A Whisky and Water Tasting
July 12, 2013
Today, Friday July 12, is the last day to purchase online tickets for Tales of the Cocktail seminars. There are still plenty of seats in my Water World: Water in Spirits and Drinks seminar, and I encourage you to attend. It's going to blow your mouth.
In previous posts, we've seen that different mineral waters affect the taste of scotch whisky, bringing out flavors such as sweetness, grains, and briney notes. These can be regional Scottish waters, or just different brands of bottled water.
In today's post I will go over what we'll taste in my seminar.
1. Bowmore 12 on its own.
2. Mountain Valley Spring water (flat).
3. Perrier (sparkling) on its own.
4. Bowmore 12 with just a few drops of flat mineral water added. What flavors change or become pronounced when we do this?
5. Water with whisky added on top of it. How does this smell different from water added to whisky? This is a a demonstration of Esterification/Saponification.
6. Swirl the last two cups. Do they now smell the same?
7. Add more mineral water to whisky, up to equal parts. How does the whisky continue to change. At what point does it go flat?
8. Add Magnesium salts to mineral water and stir. What does this water taste like?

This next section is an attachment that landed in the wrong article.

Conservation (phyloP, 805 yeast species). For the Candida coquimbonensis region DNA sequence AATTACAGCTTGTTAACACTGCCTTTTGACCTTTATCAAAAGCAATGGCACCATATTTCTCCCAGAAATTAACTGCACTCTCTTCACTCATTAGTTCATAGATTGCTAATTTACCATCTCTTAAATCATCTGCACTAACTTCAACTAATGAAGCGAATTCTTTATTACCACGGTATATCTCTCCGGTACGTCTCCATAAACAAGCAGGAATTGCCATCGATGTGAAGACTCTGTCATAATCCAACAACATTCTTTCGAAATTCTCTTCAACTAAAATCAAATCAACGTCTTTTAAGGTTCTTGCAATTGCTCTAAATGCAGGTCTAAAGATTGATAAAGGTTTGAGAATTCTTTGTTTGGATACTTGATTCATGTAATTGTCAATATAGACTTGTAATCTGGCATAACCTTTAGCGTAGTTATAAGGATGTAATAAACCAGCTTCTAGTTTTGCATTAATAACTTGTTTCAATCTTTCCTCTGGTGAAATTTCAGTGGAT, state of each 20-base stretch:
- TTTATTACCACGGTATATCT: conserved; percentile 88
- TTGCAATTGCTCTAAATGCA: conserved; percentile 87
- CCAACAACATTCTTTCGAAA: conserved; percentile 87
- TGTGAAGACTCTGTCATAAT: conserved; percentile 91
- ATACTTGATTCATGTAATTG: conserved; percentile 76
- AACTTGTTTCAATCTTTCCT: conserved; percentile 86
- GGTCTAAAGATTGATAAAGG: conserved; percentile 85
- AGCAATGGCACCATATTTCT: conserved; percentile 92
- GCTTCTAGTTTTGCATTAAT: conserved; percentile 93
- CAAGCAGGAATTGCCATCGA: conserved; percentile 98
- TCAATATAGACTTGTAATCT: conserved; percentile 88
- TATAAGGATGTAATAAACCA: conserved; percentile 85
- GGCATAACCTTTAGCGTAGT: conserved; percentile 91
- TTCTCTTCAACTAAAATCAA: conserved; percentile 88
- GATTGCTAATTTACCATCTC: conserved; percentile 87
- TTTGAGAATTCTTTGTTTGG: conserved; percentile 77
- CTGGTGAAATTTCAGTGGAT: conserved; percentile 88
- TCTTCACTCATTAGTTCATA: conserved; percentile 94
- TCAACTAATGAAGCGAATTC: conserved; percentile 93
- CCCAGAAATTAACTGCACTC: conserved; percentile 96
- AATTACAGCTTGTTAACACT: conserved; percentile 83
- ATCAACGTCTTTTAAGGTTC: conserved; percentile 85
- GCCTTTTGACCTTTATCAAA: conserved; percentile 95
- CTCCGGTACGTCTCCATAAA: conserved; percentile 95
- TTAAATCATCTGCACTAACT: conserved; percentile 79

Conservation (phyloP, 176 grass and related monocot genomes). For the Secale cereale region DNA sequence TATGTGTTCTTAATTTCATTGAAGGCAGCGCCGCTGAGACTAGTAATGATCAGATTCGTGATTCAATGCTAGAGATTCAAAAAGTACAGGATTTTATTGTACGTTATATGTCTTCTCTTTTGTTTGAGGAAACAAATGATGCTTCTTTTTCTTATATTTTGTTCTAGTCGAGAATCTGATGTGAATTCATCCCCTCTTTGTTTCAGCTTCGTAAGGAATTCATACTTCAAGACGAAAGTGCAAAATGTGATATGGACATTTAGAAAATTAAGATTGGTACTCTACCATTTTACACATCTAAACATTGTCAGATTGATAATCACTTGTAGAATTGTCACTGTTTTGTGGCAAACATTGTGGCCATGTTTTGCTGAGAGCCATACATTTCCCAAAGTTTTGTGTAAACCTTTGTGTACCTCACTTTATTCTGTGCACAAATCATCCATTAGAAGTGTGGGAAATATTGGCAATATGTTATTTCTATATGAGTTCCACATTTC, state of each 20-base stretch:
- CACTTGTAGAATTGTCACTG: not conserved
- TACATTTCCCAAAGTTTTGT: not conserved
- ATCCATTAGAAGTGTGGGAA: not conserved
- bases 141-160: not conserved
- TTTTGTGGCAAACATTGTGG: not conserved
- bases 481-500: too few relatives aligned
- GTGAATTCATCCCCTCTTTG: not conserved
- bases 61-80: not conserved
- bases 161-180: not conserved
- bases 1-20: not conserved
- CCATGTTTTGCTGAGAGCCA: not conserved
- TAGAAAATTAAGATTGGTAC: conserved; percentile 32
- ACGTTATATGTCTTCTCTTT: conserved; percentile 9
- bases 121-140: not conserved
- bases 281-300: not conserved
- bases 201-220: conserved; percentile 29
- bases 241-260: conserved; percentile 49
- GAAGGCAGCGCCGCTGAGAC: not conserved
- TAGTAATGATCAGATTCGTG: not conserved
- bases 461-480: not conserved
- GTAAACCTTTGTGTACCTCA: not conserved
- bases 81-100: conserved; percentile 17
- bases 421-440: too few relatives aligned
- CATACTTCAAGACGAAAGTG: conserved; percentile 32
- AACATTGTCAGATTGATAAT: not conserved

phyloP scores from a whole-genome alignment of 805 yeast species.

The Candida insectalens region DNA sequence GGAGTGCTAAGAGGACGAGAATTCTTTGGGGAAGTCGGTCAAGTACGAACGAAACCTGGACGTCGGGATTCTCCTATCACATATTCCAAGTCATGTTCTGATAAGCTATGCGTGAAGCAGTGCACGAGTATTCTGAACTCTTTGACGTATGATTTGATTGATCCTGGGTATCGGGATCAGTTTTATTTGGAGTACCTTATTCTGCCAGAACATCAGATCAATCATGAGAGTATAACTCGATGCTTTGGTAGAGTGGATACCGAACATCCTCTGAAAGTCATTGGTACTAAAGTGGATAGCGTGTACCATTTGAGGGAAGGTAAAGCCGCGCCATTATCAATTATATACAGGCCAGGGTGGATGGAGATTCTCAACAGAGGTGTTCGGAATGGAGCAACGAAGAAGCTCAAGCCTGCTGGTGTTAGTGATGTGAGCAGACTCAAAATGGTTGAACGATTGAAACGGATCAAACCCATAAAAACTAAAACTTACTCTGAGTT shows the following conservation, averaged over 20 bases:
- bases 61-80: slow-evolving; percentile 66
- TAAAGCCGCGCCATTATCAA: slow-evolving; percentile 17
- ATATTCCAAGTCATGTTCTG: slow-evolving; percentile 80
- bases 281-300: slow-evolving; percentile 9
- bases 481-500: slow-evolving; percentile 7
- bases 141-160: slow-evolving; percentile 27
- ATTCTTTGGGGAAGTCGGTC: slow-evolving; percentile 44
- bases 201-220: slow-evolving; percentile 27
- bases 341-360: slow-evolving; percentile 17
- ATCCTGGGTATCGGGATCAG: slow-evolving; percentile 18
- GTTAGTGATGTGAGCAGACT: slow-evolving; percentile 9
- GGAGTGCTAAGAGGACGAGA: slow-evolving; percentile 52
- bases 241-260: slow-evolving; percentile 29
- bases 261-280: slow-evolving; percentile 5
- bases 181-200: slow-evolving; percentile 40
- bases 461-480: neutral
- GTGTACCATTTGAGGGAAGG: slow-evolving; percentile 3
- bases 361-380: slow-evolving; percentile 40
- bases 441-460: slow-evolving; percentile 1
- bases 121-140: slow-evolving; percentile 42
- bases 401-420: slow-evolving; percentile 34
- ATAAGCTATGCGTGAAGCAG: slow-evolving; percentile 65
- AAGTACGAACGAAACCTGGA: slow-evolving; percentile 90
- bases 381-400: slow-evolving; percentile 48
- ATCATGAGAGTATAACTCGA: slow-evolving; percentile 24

9. Add this water to Bowmore 12. What flavors does this bring out in the whisky? Are those the same flavors as were in the Magnesium water, or different?
10. Add Calcium salts to mineral water and stir. What does this water taste like?
11. Add this water to Bowmore 12. What flavors does this bring out in the whisky? Are those the same flavors as were in the Calcium water, or different?
12. Now double up on those mineral waters. What do the waters taste like with lots of minerals? Better or Worse? Add more whisky to them. Still good?
13. Add a few drops of Perrier to Bowmore 12. What does this do to the whisky?
14. Add equal parts of Perrier to Bowmore 12, as in a highball. Now how does it taste?
I've gone through this tasting at home and with a victim friend, and the results are really fascinating. The mineral makeup and total amount of minerals influences the flavor of scotch whisky (and presumably other spirits) quite dramatically.
I hope that this will cause whiksy lovers in the audience not to rethink adding water to whisky at all, but to think, "Which is the best water to add to this particular dram?"
I hope to see you at the World World seminar, taking place on July 19th at 3:30PM in New Orleans.
The Water Project on Alcademics is research into water in spirits and in cocktails, from the streams that feed distilleries to the soda water that dilutes your highball. For all posts in the project, visit the project index page.
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